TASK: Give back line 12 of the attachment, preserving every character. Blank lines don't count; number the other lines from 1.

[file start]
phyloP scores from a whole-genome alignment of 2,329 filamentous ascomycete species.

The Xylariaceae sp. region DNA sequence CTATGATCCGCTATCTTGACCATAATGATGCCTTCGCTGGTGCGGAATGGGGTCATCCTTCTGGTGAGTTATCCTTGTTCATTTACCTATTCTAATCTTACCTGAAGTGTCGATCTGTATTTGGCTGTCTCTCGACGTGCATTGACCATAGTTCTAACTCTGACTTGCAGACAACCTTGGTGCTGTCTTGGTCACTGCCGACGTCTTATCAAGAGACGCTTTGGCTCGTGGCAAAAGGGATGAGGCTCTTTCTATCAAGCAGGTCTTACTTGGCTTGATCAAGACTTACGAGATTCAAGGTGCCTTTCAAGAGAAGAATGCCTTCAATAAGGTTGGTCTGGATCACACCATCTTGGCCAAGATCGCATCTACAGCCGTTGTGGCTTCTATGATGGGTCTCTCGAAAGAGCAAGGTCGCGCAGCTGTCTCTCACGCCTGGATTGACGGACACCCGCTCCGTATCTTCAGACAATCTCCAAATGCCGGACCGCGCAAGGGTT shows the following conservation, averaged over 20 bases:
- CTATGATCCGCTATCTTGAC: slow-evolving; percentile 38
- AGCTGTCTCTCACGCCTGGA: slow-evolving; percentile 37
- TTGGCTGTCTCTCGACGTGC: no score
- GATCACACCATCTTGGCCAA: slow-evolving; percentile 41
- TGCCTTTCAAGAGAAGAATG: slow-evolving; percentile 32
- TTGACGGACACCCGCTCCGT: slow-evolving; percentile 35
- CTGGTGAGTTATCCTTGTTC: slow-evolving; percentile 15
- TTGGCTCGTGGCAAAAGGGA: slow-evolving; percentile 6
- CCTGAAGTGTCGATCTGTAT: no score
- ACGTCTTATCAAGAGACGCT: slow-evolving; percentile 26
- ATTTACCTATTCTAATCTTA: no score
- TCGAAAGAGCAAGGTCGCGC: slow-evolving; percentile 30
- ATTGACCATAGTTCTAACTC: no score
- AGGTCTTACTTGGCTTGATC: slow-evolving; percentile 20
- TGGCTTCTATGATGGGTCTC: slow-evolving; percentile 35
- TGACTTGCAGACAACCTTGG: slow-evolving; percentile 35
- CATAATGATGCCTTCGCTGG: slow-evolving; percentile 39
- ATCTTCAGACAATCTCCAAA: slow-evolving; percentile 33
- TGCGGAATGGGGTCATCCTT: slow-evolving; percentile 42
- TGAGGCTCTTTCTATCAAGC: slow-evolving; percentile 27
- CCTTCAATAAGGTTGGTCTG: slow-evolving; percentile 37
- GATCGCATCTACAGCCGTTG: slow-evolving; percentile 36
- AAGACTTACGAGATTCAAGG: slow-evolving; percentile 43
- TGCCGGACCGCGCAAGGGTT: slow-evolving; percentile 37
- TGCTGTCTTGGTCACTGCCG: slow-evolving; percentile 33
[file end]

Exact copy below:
- ACGTCTTATCAAGAGACGCT: slow-evolving; percentile 26